Having a design system is like having a super power. It takes away all the small decisions you have to make about a design and lets you focus on the higher level goals you have for your design. But creating a design system is a labour intensive process usually only worth it for product teams…
Design critique by clients is one of the hardest things to deal with, because, well, comic sans is not a bloody option. However, you’re not going to convince them by just saying “no, that looks really bad”. You need more information from them, you need their Why.
There is often a misunderstanding between designers and clients. Designers want clients to provide an overview of their business goals and client perception and apply their knowledge to make a design fitting with those goals. And clients, clients want more blue. Or yellow. Or mauve.
Dealing with design critique starts right at the beginning of a project. At that time, it’s best to confront a client with the way you work. what do you expect from them and what can they expect from you. I use a website requirements list that only touches on looks at just one question (asking if they already have ideas for the design themselves) and I’m considering taking it out. The rest of the questions are all based on their business goals. What do they want the website to achieve, what do they want their visitors to think about them, who do they want their visitors to be (and no, everyone is pretty much never a target audience). Then, the next question is…
Clients say A, but mean B. You hear this a lot, and that’s because it’s true. There is, however, one question that will lead almost every client from A to B in a quick, painless way. Why?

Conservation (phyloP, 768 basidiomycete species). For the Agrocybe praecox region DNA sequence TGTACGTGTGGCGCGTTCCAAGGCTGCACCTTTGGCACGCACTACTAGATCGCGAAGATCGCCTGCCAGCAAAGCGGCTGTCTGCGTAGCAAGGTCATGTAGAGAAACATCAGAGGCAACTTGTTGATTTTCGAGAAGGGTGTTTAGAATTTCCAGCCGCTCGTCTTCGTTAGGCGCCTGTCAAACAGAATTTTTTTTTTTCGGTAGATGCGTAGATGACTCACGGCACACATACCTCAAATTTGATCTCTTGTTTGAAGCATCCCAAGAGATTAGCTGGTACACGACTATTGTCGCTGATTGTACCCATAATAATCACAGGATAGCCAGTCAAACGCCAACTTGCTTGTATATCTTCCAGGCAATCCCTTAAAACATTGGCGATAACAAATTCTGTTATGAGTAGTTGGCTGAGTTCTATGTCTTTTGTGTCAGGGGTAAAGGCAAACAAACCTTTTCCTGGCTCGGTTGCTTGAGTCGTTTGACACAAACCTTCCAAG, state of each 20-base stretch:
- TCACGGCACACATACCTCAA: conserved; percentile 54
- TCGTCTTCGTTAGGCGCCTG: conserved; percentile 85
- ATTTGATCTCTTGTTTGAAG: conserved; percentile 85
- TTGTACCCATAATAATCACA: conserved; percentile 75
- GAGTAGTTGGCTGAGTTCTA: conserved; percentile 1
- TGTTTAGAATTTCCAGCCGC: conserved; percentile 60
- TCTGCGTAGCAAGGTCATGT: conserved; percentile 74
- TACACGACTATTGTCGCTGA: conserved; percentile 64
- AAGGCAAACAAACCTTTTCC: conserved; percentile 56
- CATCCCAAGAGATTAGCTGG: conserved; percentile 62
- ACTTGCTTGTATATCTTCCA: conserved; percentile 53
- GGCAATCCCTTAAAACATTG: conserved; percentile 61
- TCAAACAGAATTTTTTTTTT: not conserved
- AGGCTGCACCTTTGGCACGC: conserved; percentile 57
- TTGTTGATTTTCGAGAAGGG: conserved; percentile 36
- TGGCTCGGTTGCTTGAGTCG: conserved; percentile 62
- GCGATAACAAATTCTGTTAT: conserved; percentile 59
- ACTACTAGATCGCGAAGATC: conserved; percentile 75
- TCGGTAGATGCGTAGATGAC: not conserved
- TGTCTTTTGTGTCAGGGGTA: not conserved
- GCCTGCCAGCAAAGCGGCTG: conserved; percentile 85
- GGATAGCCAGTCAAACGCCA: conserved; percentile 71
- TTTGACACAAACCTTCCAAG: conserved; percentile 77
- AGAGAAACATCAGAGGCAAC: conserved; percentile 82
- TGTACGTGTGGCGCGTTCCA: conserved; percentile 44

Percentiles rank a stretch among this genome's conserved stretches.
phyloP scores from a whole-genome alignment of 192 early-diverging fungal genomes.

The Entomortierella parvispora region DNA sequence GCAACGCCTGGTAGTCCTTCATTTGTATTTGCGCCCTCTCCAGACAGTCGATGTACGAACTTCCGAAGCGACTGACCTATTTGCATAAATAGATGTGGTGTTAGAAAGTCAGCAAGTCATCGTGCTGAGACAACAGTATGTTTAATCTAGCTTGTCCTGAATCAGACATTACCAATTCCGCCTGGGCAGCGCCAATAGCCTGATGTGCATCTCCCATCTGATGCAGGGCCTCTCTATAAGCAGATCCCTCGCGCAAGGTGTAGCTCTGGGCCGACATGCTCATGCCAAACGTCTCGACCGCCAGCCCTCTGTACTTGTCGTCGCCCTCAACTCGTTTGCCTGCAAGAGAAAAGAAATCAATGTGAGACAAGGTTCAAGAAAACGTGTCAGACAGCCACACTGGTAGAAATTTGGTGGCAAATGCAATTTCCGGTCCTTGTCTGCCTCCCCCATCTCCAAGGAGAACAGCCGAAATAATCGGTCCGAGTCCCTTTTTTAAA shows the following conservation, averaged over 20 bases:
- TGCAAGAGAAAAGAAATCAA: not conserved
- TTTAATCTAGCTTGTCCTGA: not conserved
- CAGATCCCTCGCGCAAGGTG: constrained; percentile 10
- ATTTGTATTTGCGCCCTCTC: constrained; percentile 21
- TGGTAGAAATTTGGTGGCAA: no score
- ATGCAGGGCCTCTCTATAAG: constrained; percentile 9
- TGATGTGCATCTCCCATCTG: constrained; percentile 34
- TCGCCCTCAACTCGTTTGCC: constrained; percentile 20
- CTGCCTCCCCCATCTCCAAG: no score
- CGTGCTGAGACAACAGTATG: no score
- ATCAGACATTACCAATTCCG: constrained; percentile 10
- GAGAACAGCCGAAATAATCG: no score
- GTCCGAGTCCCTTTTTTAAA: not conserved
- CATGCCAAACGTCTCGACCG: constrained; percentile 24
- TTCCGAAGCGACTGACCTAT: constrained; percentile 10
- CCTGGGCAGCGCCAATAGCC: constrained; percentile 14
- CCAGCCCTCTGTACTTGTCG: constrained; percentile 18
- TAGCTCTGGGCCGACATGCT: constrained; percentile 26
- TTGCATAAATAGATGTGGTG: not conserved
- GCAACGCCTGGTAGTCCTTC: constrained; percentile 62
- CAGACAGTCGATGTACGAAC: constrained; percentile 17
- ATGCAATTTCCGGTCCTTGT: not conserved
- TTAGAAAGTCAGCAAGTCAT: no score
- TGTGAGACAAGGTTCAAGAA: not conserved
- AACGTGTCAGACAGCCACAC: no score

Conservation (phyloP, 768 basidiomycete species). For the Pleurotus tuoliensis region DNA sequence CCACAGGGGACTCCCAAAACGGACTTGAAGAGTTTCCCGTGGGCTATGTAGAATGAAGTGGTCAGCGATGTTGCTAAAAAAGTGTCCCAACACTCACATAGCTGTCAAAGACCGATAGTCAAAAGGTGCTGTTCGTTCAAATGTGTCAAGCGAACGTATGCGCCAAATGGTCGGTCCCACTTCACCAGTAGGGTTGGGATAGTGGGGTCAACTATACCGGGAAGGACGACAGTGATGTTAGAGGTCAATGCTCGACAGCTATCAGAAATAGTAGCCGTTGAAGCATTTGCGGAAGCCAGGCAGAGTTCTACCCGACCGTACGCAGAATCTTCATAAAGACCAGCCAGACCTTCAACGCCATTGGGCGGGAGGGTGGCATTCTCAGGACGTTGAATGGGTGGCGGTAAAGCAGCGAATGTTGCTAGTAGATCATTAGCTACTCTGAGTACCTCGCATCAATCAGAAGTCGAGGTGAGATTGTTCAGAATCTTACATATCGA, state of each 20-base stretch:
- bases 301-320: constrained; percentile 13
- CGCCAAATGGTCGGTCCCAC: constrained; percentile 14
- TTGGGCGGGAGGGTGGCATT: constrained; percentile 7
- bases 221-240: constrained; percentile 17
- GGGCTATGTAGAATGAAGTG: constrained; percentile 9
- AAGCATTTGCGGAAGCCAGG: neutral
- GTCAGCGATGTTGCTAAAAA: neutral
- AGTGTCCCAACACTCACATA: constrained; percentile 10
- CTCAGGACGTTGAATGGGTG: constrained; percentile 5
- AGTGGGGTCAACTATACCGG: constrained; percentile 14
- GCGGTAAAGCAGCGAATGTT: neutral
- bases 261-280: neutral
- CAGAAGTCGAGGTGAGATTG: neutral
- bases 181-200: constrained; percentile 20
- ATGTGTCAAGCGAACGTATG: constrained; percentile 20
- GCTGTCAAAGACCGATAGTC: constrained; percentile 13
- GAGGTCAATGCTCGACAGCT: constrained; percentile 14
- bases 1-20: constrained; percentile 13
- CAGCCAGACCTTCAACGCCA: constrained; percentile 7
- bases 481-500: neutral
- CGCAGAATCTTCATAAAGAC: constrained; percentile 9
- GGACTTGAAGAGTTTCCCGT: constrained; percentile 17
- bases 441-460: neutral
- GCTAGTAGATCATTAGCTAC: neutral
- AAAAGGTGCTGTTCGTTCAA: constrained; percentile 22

Why happens when you craft a perfect design fitting to their every business goal and targeted at precisely their audience, and the client doesn’t like the colours. You ask them why they don’t like the colours. Perhaps he discussed his website with his wife, and she really liked hot pink. By explaining why the chosen colours fit with the clients business goals, and thus provide an advantage for them, you can help a client realise you want the best for his business, not the best for his (wife’s) personal taste.
By asking why, and allowing a client to explain his reasoning, you can show him, in a non-insulting way, that design is not about personal preferences.
Luckily, however, it might just be that a client has a perfectly valid business reason for wanting hot pink instead of whatever colour you chose. Being able to recieve design critique means that you can objectively decide whether the client is, indeed, right, and hot pink fits their business goals better.
ew. ew. If in any way possible, avoid clients that do not provide solid reasoning and arguments for their critique. If someone can’t tell my why they do or do not like something, I’m not listening to them. By asking the why question a lot at the beginning of a project you can easily filter these clients out. Filtering them out doesn’t always mean not taking them as a client. Sometimes, clients like this are really easy on design choices, and sometimes charging a lil’ more covers the frustration just fine ;)
This is the system I use to handle clients and design critique, What system or method do you use?
Modern design tools, of both the vector and code kind, are amazing pieces of software that in recent years have transformed the design profession, but none of them seem to really understand the context that we currently design for. The remnants of fixed-dimensions are still visible in all and the tools are not helping us…
Head over to Polypane.rocks to sign up for the beta …